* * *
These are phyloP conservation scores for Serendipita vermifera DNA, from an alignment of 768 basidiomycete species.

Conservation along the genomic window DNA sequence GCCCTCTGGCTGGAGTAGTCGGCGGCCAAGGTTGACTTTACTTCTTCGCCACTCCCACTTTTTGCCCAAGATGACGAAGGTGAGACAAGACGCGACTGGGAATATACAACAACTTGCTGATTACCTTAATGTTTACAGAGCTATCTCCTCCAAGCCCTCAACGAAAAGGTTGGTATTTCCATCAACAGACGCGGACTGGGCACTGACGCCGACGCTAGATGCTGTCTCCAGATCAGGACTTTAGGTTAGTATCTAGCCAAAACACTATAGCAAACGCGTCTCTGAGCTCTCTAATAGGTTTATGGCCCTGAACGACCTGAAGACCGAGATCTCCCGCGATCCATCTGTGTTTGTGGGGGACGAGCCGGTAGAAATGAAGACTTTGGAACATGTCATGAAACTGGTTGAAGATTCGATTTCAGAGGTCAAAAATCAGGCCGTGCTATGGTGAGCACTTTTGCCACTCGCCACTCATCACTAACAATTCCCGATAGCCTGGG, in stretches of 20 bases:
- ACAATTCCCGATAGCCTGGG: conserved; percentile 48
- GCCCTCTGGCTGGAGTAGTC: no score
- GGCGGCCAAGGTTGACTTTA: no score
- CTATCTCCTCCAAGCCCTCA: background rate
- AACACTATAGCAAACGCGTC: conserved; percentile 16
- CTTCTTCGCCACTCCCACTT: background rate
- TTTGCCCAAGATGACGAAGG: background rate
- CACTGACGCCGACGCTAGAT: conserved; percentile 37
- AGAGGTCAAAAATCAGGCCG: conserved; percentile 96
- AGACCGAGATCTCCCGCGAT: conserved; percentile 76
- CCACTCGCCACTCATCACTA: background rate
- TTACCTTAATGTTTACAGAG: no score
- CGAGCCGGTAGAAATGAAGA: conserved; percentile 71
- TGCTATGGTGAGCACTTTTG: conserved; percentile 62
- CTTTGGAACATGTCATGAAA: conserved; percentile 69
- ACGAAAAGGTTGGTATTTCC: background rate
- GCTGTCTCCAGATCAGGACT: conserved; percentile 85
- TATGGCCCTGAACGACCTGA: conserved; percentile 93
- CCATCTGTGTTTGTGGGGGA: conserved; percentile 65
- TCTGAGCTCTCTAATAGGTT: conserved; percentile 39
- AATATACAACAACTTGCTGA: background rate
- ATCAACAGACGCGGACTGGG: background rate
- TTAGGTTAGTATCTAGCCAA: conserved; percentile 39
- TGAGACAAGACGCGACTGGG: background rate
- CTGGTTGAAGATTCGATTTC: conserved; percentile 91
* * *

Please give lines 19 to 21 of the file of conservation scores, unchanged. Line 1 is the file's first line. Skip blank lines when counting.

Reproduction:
- GCTGTCTCCAGATCAGGACT: conserved; percentile 85
- TATGGCCCTGAACGACCTGA: conserved; percentile 93
- CCATCTGTGTTTGTGGGGGA: conserved; percentile 65